(US/ca) So, what should come f irst – the chicken or the egg?
- Move to outlaw the keeping of hens in small wire cages splits
California, with farmers saying it could put them out of business.
WHAT do hens want – and how do humans know?
That's the issue at the heart of a fierce battle looming in California
between animal rights campaigners and egg producers over the welfare
of caged hens. The outcome could crack the state's $300 million
A vote in November on whether to give more space to breeding pigs and
calves raised for veal could also make California the first US state
to ban the housing of egg-laying hens in small wire cages.
If the law is passed – and support for it is running at 63 per cent,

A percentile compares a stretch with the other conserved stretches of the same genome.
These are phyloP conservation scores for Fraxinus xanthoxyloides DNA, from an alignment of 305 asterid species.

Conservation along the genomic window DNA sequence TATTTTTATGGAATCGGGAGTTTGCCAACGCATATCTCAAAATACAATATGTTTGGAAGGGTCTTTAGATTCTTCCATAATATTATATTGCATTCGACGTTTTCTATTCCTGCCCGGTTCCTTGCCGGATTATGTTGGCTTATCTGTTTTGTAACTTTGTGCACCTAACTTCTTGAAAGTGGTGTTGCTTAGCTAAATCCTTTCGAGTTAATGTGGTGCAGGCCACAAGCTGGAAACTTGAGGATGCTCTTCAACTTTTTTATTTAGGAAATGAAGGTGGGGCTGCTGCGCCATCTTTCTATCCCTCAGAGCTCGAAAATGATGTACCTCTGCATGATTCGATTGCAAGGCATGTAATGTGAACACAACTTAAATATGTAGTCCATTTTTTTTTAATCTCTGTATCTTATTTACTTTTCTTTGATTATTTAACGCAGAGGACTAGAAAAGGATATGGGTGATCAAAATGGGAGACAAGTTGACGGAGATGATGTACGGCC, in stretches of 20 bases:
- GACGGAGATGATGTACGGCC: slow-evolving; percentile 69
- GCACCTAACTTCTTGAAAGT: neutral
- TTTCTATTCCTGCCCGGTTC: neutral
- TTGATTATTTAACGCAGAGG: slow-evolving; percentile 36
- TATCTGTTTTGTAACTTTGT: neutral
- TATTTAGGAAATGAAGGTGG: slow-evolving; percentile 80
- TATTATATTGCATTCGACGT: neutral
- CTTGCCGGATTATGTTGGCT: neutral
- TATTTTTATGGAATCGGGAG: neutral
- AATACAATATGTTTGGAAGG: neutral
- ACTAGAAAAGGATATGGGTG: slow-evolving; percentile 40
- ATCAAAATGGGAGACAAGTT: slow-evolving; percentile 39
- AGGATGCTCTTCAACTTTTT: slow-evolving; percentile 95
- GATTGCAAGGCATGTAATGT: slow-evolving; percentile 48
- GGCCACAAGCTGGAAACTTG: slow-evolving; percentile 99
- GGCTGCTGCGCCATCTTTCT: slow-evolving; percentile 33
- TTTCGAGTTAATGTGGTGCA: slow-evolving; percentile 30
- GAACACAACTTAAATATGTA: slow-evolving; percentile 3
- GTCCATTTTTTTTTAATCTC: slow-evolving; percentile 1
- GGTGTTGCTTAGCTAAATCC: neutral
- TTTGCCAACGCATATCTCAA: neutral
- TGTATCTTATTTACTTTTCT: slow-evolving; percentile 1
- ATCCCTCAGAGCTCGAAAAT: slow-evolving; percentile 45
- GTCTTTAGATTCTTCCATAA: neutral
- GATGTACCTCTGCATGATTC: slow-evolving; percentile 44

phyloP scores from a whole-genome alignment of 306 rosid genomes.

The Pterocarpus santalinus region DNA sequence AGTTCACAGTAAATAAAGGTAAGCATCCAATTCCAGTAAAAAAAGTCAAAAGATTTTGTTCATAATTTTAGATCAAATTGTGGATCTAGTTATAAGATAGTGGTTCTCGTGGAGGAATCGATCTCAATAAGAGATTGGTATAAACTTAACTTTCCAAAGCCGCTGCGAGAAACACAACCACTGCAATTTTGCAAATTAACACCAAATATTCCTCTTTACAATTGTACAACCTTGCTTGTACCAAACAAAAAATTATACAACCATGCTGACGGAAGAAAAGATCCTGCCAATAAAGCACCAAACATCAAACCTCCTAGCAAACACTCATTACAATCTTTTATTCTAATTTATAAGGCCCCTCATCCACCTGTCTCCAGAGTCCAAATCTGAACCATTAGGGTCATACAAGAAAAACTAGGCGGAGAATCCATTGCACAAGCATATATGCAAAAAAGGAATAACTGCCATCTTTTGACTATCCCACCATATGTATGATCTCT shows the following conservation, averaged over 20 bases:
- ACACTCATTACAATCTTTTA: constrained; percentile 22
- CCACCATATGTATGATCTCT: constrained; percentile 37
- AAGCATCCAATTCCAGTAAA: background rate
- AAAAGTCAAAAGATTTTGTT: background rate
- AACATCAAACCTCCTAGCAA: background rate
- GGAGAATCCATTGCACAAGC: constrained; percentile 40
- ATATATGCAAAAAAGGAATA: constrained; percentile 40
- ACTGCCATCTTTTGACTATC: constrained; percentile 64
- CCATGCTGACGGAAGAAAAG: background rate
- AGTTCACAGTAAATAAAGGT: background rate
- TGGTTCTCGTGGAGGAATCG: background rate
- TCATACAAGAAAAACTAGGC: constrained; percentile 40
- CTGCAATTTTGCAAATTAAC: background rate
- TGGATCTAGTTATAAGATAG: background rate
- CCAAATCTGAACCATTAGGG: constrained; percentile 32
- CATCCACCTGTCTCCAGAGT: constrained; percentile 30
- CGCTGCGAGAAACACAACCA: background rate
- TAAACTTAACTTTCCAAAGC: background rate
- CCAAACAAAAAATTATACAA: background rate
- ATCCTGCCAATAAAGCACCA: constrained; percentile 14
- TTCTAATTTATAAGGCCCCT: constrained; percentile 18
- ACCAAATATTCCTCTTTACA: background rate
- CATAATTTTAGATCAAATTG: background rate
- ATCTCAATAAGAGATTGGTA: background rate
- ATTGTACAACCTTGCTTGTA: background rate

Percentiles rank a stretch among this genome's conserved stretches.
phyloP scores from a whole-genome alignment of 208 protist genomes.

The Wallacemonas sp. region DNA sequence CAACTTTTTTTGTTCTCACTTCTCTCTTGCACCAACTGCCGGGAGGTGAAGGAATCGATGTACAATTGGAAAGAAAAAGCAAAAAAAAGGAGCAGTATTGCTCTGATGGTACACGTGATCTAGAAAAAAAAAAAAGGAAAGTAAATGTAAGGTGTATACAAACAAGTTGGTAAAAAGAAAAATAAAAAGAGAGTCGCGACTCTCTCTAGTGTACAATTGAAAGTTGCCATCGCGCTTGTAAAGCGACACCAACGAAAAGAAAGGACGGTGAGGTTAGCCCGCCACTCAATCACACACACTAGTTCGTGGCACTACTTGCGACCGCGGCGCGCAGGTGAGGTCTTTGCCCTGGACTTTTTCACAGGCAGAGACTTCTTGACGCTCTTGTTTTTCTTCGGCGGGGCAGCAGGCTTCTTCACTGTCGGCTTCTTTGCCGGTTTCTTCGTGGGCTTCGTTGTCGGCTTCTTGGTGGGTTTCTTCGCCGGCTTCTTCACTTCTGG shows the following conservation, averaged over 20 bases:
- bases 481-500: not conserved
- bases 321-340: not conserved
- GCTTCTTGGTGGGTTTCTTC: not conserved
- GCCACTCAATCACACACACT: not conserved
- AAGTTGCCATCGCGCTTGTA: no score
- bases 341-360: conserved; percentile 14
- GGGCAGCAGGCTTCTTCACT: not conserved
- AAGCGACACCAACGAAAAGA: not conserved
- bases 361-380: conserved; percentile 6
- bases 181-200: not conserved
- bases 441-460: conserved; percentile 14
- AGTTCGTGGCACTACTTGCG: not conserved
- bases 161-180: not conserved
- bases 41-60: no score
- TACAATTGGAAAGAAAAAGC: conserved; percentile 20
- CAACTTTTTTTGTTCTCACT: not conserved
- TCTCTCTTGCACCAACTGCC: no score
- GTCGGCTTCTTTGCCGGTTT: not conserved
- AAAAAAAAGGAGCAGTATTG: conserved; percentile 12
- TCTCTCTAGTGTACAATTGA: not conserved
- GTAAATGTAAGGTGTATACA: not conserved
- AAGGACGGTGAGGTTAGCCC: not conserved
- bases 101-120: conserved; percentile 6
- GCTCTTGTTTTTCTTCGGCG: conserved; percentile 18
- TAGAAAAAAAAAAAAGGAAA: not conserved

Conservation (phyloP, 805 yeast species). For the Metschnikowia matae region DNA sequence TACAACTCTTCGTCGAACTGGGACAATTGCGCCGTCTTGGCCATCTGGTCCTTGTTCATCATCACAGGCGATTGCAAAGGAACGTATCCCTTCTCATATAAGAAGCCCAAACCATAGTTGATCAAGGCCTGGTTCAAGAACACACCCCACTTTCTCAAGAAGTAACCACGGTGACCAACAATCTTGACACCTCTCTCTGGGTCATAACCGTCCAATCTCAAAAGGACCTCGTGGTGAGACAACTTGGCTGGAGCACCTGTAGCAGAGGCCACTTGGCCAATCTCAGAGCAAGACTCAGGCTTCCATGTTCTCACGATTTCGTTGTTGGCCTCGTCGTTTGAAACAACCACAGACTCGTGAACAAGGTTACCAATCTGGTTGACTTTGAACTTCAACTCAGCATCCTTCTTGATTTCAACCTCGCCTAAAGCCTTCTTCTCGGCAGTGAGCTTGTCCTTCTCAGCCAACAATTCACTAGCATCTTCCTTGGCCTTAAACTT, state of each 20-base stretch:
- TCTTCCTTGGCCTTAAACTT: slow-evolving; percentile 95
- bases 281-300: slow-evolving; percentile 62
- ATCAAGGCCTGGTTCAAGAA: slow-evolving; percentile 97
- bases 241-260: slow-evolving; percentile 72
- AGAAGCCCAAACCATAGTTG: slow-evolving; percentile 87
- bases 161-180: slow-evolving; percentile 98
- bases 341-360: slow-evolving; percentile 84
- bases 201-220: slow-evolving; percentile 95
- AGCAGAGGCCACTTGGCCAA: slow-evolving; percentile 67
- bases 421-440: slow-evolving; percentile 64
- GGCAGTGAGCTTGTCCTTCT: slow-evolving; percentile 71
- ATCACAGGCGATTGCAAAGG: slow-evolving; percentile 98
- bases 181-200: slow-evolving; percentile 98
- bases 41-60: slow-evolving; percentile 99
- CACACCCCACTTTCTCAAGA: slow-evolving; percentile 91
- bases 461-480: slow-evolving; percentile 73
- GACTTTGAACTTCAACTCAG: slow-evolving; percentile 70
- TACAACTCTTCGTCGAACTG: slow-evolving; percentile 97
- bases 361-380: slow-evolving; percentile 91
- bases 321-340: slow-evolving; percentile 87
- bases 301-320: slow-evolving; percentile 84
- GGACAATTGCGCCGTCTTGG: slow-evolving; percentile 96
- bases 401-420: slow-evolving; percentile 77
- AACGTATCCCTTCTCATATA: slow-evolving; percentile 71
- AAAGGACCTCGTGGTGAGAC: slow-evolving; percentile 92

according to a poll – most of California's egg producers would be
driven out of business, opponents say.
Proposition 2 would give the state's 20 million laying hens, most of
which have less floor space than an A4-size piece of paper, enough
room in which to spread their wings, lie down, stand up and turn
If approved, the measure will come into force in 2015.
THE European Union will bring its ban on keeping laying hens in tiny
cages into effect in 2012 – from that date it will allow only
"enriched" cages, which offer a bit more room.
An estimated 200 million hens in the 27 EU countries are kept in cages.
Official figures show that 62 per cent of Britain's 29 million laying
hens are kept in battery cages, while a third are free-range and 4 per
cent are kept in barns.
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